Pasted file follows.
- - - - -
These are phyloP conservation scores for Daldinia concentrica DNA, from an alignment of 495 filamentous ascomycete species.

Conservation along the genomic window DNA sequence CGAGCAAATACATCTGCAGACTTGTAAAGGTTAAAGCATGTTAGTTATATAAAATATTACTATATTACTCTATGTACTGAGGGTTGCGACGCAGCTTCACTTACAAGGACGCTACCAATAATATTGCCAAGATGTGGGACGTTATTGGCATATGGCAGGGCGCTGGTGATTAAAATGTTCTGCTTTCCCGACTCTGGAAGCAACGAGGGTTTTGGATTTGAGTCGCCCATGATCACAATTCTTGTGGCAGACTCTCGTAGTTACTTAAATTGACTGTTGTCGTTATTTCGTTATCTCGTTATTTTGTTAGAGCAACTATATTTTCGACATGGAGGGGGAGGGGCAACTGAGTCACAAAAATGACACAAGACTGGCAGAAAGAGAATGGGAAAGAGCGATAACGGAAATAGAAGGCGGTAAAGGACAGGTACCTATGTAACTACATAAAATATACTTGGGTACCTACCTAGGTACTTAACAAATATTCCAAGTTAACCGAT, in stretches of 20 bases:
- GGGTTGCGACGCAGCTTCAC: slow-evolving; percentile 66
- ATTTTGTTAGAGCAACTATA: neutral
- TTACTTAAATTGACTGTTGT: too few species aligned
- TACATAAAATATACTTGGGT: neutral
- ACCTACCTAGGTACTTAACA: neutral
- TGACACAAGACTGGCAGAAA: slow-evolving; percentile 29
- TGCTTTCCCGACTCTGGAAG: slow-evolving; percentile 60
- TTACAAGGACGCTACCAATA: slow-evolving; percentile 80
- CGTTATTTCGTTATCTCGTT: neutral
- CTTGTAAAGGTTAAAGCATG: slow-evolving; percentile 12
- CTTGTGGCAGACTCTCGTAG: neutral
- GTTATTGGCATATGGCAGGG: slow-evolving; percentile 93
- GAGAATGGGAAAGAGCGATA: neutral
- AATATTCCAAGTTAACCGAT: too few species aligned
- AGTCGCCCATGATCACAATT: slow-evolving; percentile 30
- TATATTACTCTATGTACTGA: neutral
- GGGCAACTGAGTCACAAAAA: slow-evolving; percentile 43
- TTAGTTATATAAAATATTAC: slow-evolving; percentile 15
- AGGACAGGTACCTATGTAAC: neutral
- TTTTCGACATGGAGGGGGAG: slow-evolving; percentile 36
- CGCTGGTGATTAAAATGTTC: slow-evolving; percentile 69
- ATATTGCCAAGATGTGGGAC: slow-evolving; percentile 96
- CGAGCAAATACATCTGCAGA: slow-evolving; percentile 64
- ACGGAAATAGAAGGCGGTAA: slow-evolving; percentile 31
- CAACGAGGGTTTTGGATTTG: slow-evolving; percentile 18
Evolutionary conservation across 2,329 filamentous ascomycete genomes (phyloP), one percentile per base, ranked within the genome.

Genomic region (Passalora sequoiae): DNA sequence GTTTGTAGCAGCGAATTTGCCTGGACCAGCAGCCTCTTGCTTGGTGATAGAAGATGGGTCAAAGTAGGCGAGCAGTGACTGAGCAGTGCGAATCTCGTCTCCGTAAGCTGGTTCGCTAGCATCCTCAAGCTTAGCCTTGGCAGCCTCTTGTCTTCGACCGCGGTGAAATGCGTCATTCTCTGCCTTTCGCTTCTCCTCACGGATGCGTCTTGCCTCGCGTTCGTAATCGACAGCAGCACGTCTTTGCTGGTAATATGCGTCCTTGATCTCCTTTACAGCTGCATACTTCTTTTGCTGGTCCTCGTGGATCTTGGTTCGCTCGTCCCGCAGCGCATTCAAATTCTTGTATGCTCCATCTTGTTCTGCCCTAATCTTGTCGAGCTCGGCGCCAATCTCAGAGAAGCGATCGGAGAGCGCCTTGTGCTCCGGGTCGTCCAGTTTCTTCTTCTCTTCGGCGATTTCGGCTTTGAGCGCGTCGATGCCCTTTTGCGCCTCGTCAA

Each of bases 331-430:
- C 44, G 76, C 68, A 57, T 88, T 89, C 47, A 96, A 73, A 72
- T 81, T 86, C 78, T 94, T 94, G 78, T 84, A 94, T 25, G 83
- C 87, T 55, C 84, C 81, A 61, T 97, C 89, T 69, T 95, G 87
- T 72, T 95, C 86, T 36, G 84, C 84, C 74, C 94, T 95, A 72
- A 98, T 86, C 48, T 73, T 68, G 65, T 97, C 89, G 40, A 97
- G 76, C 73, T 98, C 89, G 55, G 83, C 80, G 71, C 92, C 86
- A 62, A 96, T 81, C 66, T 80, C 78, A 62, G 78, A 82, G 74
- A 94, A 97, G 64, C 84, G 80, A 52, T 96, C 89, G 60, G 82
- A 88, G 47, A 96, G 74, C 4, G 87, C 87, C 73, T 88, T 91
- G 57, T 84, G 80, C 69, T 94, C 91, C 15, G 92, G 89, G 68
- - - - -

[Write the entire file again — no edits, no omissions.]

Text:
These are phyloP conservation scores for Daldinia concentrica DNA, from an alignment of 495 filamentous ascomycete species.

Conservation along the genomic window DNA sequence CGAGCAAATACATCTGCAGACTTGTAAAGGTTAAAGCATGTTAGTTATATAAAATATTACTATATTACTCTATGTACTGAGGGTTGCGACGCAGCTTCACTTACAAGGACGCTACCAATAATATTGCCAAGATGTGGGACGTTATTGGCATATGGCAGGGCGCTGGTGATTAAAATGTTCTGCTTTCCCGACTCTGGAAGCAACGAGGGTTTTGGATTTGAGTCGCCCATGATCACAATTCTTGTGGCAGACTCTCGTAGTTACTTAAATTGACTGTTGTCGTTATTTCGTTATCTCGTTATTTTGTTAGAGCAACTATATTTTCGACATGGAGGGGGAGGGGCAACTGAGTCACAAAAATGACACAAGACTGGCAGAAAGAGAATGGGAAAGAGCGATAACGGAAATAGAAGGCGGTAAAGGACAGGTACCTATGTAACTACATAAAATATACTTGGGTACCTACCTAGGTACTTAACAAATATTCCAAGTTAACCGAT, in stretches of 20 bases:
- GGGTTGCGACGCAGCTTCAC: slow-evolving; percentile 66
- ATTTTGTTAGAGCAACTATA: neutral
- TTACTTAAATTGACTGTTGT: too few species aligned
- TACATAAAATATACTTGGGT: neutral
- ACCTACCTAGGTACTTAACA: neutral
- TGACACAAGACTGGCAGAAA: slow-evolving; percentile 29
- TGCTTTCCCGACTCTGGAAG: slow-evolving; percentile 60
- TTACAAGGACGCTACCAATA: slow-evolving; percentile 80
- CGTTATTTCGTTATCTCGTT: neutral
- CTTGTAAAGGTTAAAGCATG: slow-evolving; percentile 12
- CTTGTGGCAGACTCTCGTAG: neutral
- GTTATTGGCATATGGCAGGG: slow-evolving; percentile 93
- GAGAATGGGAAAGAGCGATA: neutral
- AATATTCCAAGTTAACCGAT: too few species aligned
- AGTCGCCCATGATCACAATT: slow-evolving; percentile 30
- TATATTACTCTATGTACTGA: neutral
- GGGCAACTGAGTCACAAAAA: slow-evolving; percentile 43
- TTAGTTATATAAAATATTAC: slow-evolving; percentile 15
- AGGACAGGTACCTATGTAAC: neutral
- TTTTCGACATGGAGGGGGAG: slow-evolving; percentile 36
- CGCTGGTGATTAAAATGTTC: slow-evolving; percentile 69
- ATATTGCCAAGATGTGGGAC: slow-evolving; percentile 96
- CGAGCAAATACATCTGCAGA: slow-evolving; percentile 64
- ACGGAAATAGAAGGCGGTAA: slow-evolving; percentile 31
- CAACGAGGGTTTTGGATTTG: slow-evolving; percentile 18
Evolutionary conservation across 2,329 filamentous ascomycete genomes (phyloP), one percentile per base, ranked within the genome.

Genomic region (Passalora sequoiae): DNA sequence GTTTGTAGCAGCGAATTTGCCTGGACCAGCAGCCTCTTGCTTGGTGATAGAAGATGGGTCAAAGTAGGCGAGCAGTGACTGAGCAGTGCGAATCTCGTCTCCGTAAGCTGGTTCGCTAGCATCCTCAAGCTTAGCCTTGGCAGCCTCTTGTCTTCGACCGCGGTGAAATGCGTCATTCTCTGCCTTTCGCTTCTCCTCACGGATGCGTCTTGCCTCGCGTTCGTAATCGACAGCAGCACGTCTTTGCTGGTAATATGCGTCCTTGATCTCCTTTACAGCTGCATACTTCTTTTGCTGGTCCTCGTGGATCTTGGTTCGCTCGTCCCGCAGCGCATTCAAATTCTTGTATGCTCCATCTTGTTCTGCCCTAATCTTGTCGAGCTCGGCGCCAATCTCAGAGAAGCGATCGGAGAGCGCCTTGTGCTCCGGGTCGTCCAGTTTCTTCTTCTCTTCGGCGATTTCGGCTTTGAGCGCGTCGATGCCCTTTTGCGCCTCGTCAA

Each of bases 331-430:
- C 44, G 76, C 68, A 57, T 88, T 89, C 47, A 96, A 73, A 72
- T 81, T 86, C 78, T 94, T 94, G 78, T 84, A 94, T 25, G 83
- C 87, T 55, C 84, C 81, A 61, T 97, C 89, T 69, T 95, G 87
- T 72, T 95, C 86, T 36, G 84, C 84, C 74, C 94, T 95, A 72
- A 98, T 86, C 48, T 73, T 68, G 65, T 97, C 89, G 40, A 97
- G 76, C 73, T 98, C 89, G 55, G 83, C 80, G 71, C 92, C 86
- A 62, A 96, T 81, C 66, T 80, C 78, A 62, G 78, A 82, G 74
- A 94, A 97, G 64, C 84, G 80, A 52, T 96, C 89, G 60, G 82
- A 88, G 47, A 96, G 74, C 4, G 87, C 87, C 73, T 88, T 91
- G 57, T 84, G 80, C 69, T 94, C 91, C 15, G 92, G 89, G 68